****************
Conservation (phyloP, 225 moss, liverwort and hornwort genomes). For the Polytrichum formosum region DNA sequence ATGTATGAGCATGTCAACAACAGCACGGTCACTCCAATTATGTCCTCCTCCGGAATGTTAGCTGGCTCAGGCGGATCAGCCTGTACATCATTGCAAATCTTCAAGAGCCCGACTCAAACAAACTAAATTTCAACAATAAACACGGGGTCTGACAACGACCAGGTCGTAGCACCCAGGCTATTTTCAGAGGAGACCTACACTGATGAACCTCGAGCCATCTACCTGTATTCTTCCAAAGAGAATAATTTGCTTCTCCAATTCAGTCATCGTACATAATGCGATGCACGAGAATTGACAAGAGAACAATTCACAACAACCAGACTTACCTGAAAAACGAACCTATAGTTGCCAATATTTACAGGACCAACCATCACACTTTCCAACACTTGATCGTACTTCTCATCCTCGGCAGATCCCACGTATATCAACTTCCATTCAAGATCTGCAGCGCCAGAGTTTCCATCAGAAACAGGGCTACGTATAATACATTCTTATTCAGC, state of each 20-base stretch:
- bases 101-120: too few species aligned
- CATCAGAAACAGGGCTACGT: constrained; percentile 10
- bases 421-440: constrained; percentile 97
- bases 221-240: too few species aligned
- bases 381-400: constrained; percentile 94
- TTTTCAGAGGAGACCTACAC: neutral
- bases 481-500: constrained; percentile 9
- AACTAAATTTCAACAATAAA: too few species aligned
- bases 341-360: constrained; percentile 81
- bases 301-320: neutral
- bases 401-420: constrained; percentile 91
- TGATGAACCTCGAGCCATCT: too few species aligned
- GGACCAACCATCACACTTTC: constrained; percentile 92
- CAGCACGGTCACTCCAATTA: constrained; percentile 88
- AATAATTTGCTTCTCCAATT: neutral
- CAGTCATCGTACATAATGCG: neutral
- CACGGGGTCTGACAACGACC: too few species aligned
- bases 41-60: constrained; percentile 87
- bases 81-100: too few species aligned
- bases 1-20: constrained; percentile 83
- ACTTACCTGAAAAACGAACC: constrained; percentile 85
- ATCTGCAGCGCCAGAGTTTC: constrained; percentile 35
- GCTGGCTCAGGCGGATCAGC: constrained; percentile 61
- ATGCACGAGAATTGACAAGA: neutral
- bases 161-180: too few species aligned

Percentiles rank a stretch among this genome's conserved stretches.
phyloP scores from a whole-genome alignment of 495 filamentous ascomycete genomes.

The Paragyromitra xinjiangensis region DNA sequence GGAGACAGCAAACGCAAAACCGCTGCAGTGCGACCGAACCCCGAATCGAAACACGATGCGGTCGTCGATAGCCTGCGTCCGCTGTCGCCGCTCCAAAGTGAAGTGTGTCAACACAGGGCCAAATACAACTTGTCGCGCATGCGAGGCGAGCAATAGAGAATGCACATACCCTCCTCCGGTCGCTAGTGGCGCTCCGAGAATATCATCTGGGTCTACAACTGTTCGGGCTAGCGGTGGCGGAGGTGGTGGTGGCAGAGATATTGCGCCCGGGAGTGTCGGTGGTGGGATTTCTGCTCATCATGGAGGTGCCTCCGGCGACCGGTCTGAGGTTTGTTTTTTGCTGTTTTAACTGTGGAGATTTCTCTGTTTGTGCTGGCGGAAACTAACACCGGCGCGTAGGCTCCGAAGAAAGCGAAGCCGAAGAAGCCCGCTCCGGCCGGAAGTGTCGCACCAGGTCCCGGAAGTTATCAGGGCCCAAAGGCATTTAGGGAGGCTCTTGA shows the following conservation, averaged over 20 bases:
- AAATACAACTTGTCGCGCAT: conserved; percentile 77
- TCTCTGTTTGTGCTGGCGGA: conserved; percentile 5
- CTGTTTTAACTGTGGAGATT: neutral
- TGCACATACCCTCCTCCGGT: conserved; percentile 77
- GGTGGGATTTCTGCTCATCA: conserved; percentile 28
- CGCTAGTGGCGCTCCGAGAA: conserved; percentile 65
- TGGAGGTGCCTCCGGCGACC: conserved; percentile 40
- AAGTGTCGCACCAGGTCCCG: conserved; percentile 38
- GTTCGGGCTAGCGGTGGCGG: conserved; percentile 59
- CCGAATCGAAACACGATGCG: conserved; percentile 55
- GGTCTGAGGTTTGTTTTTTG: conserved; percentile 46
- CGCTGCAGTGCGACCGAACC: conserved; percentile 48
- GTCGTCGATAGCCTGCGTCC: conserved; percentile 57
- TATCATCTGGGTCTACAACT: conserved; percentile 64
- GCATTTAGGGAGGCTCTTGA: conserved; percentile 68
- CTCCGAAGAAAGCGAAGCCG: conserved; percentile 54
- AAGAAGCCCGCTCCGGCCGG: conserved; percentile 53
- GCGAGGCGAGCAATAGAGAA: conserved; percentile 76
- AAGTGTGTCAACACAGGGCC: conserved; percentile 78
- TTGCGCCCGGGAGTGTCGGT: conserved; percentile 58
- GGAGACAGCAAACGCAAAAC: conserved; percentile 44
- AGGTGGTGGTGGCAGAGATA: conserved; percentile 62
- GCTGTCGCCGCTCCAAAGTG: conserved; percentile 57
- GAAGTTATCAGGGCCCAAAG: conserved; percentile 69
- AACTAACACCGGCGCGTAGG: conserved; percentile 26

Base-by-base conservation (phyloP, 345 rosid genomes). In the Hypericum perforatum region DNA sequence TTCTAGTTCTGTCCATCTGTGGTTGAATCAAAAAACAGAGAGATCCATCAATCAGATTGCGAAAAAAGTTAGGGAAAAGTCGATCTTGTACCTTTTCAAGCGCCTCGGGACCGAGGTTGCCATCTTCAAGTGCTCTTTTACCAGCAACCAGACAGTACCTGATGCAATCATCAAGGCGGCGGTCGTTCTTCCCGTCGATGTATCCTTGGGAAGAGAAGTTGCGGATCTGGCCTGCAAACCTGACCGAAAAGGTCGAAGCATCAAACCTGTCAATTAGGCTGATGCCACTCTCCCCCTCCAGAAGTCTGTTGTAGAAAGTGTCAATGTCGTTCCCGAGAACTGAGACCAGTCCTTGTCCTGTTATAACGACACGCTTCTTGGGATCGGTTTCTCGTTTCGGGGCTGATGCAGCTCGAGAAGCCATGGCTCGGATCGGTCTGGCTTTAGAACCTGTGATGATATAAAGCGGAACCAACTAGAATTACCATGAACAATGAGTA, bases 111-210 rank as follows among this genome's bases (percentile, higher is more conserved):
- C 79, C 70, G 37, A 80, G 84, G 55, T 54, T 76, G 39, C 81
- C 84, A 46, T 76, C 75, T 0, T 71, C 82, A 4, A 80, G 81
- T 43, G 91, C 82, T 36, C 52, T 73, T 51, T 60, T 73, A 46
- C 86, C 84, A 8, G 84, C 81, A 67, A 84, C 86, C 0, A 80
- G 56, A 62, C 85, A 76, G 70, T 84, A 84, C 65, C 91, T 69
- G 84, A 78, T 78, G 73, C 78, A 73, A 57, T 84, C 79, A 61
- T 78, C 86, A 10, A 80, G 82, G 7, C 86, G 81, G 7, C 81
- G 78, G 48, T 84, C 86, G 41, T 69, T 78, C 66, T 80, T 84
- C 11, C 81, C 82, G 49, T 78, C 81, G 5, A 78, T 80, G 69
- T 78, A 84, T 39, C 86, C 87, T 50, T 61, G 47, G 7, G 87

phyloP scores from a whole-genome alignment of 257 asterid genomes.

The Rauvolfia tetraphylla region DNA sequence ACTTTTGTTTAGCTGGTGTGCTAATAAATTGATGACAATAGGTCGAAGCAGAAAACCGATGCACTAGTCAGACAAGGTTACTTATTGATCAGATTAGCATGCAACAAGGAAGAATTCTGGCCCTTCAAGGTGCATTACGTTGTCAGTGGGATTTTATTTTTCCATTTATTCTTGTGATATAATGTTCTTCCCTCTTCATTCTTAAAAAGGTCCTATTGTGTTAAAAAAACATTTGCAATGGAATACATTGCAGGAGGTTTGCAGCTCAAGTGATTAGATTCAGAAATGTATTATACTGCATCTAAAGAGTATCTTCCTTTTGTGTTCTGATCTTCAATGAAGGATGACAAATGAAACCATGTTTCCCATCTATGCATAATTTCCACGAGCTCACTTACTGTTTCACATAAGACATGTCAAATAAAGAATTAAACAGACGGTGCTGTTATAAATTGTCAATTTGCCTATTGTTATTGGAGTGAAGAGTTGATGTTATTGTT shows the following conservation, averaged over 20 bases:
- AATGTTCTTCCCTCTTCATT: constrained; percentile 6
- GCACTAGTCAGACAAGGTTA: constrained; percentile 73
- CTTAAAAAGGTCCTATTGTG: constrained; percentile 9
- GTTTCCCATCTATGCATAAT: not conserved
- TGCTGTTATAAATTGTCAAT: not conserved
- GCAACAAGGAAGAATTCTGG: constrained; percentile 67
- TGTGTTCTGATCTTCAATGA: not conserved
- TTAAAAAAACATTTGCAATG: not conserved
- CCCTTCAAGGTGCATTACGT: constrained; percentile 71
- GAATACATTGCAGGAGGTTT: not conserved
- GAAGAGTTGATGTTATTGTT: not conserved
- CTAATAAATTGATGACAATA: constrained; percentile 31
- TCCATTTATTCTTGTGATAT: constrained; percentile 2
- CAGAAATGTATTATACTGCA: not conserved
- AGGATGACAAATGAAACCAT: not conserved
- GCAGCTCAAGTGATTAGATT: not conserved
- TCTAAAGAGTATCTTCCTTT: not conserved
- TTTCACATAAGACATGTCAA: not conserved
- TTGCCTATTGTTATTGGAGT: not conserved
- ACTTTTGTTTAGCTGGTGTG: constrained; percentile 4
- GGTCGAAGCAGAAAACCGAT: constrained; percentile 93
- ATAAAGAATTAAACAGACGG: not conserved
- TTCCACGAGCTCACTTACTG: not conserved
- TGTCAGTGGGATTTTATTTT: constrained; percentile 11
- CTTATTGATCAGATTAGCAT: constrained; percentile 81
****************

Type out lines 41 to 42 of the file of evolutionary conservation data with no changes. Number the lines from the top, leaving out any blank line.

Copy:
- CGCTGCAGTGCGACCGAACC: conserved; percentile 48
- GTCGTCGATAGCCTGCGTCC: conserved; percentile 57